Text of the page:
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Famed directors to meet fans at Taipei Golden Horse Film Festival

Taiwanese filmmaker Sylvia Chang starred in and directed the film “In Between.” (Photo Courtesy of Taipei Golden Horse Film Festival)
Scenes from Hungarian filmmaker Bela Tarr’s “The Turin Horse.” (Photo Courtesy of Taipei Golden Horse Film Festival)

Taiwanese filmmaker Sylvia Chang starred in and directed the film “In Between.” (Photo Courtesy of Taipei Golden Horse Film Festival)

Scenes from Hungarian filmmaker Bela Tarr’s “The Turin Horse.” (Photo Courtesy of Taipei Golden Horse Film Festival)

Six renowned filmmakers including Shinkai Makoto of Japan, Bela Tarr of Hungary, Tomer Heymann of Israel, Aoyama Shinji of Japan, Sylvia Chang of Taiwan, and Lee Chang-dong of South Korea, are scheduled to take part in the Taipei Golden Horse Film Festival, which will run Nov. 3-24.

Their visits provide a rare and valuable opportunity for Taiwan’s moviegoers to meet these masters of film, says the festival chairman Hou Hsiao-hsien, whose film “A City of Sadness” won the Golden Lion Award at the 1989 Venice Film Festival.

On October 30, Hou and now-famous director Wei Te-sheng presented a talk on the filmmaking industry in Taiwan. Wei’s latest epic film “Warriors of the Rainbow: Seediq Bale” took the lead in the 2011 Golden Horse Awards with 11 nominations – Best Feature Film, Best Director, Best Supporting Actor, Best New Performer, Best Cinematography, Best Art Direction, Best Makeup and Costume Design, Best Action Choreography, Best Original Film Score, Best Original Film Song, and Best Sound Effects.

The Taipei’s film festival will screen Shinkai’s newest animation, Children who Chase Lost Voices from Deep Below, at the Shin Kong Cineplex on November 7 and November 17. After the first screening, Shinkai will appear in the movie theater to share his experiences and creations.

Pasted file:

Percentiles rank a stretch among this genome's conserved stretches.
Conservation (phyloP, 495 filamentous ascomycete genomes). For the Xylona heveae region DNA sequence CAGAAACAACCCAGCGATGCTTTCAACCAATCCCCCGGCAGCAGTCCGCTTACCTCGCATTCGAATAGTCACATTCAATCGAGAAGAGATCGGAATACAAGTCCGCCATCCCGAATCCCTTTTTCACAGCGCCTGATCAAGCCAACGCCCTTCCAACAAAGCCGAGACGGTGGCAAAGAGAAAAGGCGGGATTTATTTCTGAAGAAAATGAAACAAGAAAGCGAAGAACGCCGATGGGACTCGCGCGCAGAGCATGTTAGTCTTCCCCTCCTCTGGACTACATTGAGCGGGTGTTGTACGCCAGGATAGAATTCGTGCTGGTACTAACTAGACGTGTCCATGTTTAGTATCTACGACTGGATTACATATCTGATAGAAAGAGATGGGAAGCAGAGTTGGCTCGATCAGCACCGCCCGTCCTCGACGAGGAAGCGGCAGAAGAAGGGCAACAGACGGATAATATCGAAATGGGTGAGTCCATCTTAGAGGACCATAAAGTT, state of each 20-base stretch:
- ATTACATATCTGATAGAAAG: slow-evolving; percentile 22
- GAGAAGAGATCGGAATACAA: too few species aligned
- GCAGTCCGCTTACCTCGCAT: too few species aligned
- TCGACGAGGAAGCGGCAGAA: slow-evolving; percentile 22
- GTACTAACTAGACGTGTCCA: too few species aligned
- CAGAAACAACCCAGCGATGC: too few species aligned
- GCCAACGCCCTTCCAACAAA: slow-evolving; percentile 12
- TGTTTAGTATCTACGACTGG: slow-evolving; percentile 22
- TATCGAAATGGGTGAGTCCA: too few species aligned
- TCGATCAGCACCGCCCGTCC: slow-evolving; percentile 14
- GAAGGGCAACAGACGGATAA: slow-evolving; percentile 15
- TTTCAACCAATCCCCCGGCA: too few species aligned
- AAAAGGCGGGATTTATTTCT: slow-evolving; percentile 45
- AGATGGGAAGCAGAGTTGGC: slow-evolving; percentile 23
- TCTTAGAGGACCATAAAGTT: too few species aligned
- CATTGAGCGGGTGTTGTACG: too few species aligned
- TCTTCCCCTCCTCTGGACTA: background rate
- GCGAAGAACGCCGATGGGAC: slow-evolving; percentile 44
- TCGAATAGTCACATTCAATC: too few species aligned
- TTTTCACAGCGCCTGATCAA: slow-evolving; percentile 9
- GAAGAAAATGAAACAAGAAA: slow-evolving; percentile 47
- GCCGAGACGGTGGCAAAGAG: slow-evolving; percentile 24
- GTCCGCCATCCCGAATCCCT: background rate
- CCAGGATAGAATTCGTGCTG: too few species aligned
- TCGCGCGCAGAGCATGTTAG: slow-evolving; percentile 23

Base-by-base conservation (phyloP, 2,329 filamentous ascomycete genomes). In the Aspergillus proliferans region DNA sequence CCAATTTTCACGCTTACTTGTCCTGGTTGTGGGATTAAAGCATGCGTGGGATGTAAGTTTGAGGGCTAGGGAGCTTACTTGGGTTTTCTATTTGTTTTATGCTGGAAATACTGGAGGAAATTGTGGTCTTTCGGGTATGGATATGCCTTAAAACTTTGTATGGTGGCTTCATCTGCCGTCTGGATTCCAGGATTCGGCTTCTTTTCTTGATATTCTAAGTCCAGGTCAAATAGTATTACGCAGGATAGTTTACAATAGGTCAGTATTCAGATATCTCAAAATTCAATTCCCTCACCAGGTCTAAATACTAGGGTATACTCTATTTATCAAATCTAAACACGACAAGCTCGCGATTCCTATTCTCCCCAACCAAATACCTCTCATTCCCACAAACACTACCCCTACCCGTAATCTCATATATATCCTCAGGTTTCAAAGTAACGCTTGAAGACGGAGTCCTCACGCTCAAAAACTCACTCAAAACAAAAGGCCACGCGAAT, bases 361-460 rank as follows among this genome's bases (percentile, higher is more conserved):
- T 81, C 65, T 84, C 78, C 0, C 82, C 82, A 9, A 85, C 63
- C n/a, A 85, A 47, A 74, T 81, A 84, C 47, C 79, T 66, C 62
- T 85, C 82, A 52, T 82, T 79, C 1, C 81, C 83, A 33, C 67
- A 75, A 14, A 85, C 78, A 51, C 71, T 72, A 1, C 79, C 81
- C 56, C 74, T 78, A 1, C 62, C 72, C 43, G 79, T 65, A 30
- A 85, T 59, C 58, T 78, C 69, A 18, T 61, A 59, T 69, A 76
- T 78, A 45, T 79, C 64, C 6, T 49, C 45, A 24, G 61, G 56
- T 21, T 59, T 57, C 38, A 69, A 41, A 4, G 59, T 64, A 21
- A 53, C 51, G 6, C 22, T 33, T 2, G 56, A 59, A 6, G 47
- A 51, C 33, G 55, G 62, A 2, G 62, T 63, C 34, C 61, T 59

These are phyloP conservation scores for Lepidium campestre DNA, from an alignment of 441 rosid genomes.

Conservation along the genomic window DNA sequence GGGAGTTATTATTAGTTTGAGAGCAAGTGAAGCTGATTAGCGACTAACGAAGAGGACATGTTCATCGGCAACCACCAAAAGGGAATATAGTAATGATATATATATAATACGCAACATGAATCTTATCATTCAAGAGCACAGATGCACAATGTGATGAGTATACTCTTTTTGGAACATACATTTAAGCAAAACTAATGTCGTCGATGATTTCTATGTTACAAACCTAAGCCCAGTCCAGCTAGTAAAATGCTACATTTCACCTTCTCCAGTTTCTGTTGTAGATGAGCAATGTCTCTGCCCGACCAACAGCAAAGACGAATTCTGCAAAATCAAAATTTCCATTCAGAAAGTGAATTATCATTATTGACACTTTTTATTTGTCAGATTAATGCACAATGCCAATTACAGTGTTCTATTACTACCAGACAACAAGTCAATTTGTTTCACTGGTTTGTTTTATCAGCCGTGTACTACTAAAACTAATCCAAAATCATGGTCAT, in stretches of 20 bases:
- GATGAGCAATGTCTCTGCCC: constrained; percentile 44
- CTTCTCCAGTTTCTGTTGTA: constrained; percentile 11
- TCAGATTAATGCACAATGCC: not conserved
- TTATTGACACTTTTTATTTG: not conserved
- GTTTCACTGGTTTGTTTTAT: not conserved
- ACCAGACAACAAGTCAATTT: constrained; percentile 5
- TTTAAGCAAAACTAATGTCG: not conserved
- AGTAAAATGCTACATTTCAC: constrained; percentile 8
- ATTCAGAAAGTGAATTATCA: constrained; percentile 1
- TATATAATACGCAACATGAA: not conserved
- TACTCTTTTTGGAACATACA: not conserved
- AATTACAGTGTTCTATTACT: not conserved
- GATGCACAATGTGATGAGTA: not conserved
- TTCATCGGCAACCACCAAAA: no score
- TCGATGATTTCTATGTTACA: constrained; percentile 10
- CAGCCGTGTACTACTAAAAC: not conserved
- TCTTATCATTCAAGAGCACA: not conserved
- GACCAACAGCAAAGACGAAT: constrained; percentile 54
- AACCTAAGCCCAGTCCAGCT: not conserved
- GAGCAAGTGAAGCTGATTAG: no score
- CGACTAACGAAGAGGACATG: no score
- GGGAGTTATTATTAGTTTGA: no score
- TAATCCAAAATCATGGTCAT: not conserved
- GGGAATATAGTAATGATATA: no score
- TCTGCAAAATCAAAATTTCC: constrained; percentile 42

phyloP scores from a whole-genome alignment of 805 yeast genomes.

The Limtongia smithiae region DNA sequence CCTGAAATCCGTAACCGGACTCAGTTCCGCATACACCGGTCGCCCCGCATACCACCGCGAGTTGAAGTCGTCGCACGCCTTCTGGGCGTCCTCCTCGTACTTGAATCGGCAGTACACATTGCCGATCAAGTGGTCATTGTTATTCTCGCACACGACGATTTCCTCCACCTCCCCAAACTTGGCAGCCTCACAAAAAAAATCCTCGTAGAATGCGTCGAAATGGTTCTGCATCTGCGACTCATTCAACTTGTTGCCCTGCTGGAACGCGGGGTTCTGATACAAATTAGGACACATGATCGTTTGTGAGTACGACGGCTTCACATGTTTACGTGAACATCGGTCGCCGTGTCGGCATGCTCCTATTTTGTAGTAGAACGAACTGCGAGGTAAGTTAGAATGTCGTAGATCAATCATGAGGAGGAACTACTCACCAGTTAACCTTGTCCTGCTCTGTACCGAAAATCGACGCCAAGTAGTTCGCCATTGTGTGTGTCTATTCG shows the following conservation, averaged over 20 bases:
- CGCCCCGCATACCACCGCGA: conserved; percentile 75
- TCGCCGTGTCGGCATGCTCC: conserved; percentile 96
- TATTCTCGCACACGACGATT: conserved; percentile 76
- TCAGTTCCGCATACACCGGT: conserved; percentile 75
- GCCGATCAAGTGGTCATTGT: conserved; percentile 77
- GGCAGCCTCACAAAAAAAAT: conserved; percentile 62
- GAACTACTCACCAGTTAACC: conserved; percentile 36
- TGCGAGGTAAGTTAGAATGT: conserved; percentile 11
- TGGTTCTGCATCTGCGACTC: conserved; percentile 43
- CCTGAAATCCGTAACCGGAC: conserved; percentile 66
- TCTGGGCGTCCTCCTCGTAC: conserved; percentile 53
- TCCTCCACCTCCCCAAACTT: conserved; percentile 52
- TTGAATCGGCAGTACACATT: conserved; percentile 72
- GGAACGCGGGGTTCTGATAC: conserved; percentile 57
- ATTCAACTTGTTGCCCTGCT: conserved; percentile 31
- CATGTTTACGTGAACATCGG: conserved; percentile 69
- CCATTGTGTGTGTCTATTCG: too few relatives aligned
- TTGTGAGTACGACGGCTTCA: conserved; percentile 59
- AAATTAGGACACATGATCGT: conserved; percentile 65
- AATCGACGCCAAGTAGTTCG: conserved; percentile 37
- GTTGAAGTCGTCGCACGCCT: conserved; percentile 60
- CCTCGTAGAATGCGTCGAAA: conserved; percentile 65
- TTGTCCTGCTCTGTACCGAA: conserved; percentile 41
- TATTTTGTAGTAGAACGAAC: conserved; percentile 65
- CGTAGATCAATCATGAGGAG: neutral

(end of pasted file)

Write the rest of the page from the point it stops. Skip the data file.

Local audiences can also see his other works such as The Place Promised in Our Early Days, 5 Centimeters Per Second, She and Her Cat, and The Voices of a Distant Star.

Tarr, born in 1955, began his career as an amateur filmmaker at the age of 16. Eight years later he made his first feature film, Family Nest, which created a new genre of documentary fiction.

Tarr’s films have been invited to enter many international film festivals. His latest film, The Turin Horse, won the Jury Grand Prix Silver Bear and the Competition FIPRESCI Prize at the 2011 Berlin International Film Festival. It has also been selected as the Hungarian entry for Best Foreign Language Film at the Academy Awards in 2012.

The Turin Horse will be screened at the Shin Kong Cineplex in Taipei on Nov. 4, Nov. 8 and Nov. 10. After the second screening, Tarr will appear in the theater to talk about his shooting and storytelling styles.

Those who love the Hungarian director’s works should not miss his best-known film: Satan’s Tango (1994). Adapted from Hungarian writer Laszlo Krasznahorkai’s novel of the same title, the black-and-white movie lasts 7 hours and 25 minutes.

Heymann, born in Kfar Yedidia in Israel in 1970, has directed many documentary films and series over the past ten years, most of which were long-term follow-ups and personal documentations.

The gay Israeli filmmaker’s documentaries always center on family, gender, nationalism, religion and identity. His latest work “The Queen Has No Crown” premiered at the 2011 Berlin International Film Festival.

Beside his recent creation, the Taipei festival will also hold screenings of other films by Heymann including I Shot My Love (2010), Paper Dolls (2006), and It Kinda Scares Me (2002). Heymann will meet his Taiwanese fans on November 11.

Japanese director Aoyama won the Grand Jury Prize at the 64th Festival del Film di Locarno for his newest feature film Tokyo Koen (2011). After the Ambassador Spring Center in Taipei shows his movie on Nov. 13, he will answer questions from the local audience.

Aoyama made his directorial debut with “Helpless” in 1996. His film “Eureka” won the Prize of the Ecumenical Jury at the 2000 Cannes Film Festival.

Sylvia Chang began her career as an actress in Taiwan and Hong Kong during the 1970s. Over the past four decades, she has starred in more than 90 movies, winning several Best Actress awards at different film festivals.

The actress-turned-filmmaker will meet her fans in the Ambassador Spring Center on Nov. 17.

Two days later, Korean director Lee Chang-dong will attend the screening of his film “Secret Sunshine” at the Shin Kong Cineplex in Taipei. Winner of the Special Director Prize at the 2008 Asian Film Festival, Lee served as South Korea’s Minister of Culture and Tourism in 2003 and 2004.

For updated information, go to http://www.goldenhorse.org.tw